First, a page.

Arising out of that very interesting reply, may I ask the right hon. Gentleman whether, when the time comes—as it probably will—for the issue of a report upon the Sholapur incident and upon the Peshawar incident, to which my hon. and gallant Friend referred, he will consider whether he cannot bring those reports in due course before the attention of the House?


It always has been my intention to give to the House the fullest and promptest information available of every event.


In view of the fact that there seems to be some difference in the maintenance of law and order at Sholapur, and the circumstances which have prevailed in other centres in India where there have been disturbances, can the right hon. Gentleman ascertain from the Government of India whether any single individual at this moment is responsible for the police control of the city, that is to say whether the responsibility for keeping order in the most serious situation which has arisen is divided between the military and police authorities, or whether one person is in charge?


I will make inquiry if the Noble Lord desires, but he will forgive me if I postpone it until the immediate difficulties are over.


Has the question of the employment of tear gas or some substance of that sort been considered, in dealing with riotous mobs?


A question is on the Paper concerning that matter, and it is to be answered.

Lieut.-Colonel Sir FREDERICK HALL

Has the right hon. Gentleman any information as to the alleged atrocities upon the police? Is there any truth in the terrible reports that we have heard, have any arrests been made, and what steps are being taken to deal with those who are responsible?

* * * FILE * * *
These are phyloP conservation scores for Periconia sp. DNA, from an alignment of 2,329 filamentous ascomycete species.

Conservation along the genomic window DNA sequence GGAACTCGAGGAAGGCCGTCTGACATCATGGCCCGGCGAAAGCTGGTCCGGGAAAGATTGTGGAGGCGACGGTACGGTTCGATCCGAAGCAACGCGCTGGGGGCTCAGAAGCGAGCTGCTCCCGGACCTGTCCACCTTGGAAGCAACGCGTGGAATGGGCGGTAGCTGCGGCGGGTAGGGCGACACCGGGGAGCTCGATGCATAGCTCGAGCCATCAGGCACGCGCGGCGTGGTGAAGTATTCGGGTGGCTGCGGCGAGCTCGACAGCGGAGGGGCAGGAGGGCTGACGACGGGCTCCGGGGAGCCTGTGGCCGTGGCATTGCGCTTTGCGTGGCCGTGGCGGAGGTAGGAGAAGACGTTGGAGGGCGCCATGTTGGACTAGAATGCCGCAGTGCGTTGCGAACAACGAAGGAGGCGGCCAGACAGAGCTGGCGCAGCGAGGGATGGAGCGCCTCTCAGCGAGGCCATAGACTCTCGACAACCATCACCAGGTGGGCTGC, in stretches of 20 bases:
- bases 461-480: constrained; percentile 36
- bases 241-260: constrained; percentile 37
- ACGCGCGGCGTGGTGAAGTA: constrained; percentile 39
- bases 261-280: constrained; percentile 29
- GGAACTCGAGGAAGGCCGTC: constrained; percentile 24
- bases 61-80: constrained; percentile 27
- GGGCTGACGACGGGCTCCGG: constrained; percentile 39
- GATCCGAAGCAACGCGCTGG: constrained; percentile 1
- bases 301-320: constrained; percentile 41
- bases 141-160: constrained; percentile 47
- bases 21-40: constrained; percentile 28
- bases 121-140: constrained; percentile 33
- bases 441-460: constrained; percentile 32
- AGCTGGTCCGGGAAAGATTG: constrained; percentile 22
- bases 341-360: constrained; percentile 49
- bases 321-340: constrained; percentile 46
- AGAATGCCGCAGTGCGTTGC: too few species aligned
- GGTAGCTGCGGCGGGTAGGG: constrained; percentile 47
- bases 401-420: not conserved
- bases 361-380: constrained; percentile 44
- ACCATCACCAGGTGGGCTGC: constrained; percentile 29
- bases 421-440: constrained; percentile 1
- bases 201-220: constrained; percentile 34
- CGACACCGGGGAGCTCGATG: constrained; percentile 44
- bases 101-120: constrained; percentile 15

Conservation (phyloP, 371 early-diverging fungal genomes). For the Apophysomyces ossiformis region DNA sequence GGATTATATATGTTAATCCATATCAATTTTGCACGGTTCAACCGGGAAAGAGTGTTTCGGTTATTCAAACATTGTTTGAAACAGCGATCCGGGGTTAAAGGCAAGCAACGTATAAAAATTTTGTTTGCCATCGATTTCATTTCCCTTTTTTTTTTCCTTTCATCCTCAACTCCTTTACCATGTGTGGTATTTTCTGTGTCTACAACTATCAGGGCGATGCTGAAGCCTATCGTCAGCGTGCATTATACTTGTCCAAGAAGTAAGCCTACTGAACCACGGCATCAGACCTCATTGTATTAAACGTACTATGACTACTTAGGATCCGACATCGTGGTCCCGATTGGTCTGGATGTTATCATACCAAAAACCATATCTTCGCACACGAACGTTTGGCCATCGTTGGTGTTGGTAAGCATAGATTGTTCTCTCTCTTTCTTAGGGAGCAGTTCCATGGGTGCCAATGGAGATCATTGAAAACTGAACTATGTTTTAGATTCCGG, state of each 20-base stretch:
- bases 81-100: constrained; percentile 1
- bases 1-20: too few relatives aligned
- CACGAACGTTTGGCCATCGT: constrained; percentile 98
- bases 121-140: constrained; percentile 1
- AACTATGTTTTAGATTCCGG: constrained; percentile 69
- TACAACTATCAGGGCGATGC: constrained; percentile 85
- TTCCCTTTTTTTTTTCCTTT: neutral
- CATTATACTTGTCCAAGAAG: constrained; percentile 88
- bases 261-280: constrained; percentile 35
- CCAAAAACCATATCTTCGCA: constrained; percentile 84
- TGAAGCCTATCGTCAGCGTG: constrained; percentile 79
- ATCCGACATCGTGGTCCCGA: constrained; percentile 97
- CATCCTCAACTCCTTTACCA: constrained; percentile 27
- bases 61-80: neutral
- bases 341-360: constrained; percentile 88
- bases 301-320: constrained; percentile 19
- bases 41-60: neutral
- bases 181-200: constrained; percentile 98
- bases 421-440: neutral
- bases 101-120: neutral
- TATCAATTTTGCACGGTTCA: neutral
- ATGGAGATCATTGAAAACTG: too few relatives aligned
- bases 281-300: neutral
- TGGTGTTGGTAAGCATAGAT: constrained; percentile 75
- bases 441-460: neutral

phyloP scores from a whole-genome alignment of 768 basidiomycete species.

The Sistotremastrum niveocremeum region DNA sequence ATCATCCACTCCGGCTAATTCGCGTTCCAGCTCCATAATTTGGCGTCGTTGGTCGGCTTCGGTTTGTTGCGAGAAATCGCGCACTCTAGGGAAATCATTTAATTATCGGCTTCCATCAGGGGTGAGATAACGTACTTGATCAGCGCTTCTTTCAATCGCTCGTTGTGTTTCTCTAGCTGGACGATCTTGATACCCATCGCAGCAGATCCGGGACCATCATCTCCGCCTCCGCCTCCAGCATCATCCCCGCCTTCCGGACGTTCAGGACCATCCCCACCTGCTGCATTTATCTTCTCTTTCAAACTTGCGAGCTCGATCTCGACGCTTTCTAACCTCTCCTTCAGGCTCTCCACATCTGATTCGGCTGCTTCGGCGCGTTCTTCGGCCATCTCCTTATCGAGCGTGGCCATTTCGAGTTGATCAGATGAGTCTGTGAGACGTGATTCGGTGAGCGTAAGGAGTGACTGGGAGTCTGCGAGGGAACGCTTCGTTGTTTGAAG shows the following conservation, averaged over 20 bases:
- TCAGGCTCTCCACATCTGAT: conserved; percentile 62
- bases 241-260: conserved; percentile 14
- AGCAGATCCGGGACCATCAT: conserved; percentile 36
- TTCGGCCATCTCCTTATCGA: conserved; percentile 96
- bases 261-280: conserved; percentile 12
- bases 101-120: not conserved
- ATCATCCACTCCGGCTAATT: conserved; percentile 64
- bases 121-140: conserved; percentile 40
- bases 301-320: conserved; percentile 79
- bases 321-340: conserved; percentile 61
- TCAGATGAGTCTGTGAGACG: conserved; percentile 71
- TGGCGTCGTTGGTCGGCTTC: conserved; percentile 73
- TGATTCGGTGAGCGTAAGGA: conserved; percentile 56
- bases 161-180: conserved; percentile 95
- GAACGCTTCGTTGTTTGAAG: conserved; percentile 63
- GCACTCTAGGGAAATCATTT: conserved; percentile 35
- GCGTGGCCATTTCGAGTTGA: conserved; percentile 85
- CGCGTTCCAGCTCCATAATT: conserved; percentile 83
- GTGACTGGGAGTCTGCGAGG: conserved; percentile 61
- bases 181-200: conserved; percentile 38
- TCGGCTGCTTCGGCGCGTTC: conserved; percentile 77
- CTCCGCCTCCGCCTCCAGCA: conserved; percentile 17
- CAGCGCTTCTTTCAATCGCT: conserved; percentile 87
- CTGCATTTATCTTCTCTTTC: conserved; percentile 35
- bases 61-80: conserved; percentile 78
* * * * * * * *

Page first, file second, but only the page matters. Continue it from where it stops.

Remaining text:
The fullest information about the events at Sholapur has been put at the disposal of the House, and I refer the hon. Baronet to those reports.

Following is the telegram:

Telegram from the Government of India dated 11th May.

"In our appreciation of the 24th April we said that salt campaign showed signs of languishing in many places and that it was uncertain whether it would remain the chief plank in the Congress programme much longer. It has now been definitely abandoned in some provinces, and elsewhere continues except perhaps in Bombay Presidency, in desultory manner only. The results on the Government revenues have been negligible; the real effect achieved has been to arouse spirit of lawlessness and defiance of authority and to give an impetus to forces of disorder which its organisers are unable to restrain. As was anticipated, decline of the Salt campaign is accompanied by efforts to strengthen the boycott of liquor shops and foreign goods, especially cloth. It must be understood that all these activities are incidental to the general movement to stir up unrest and hostility to the Government.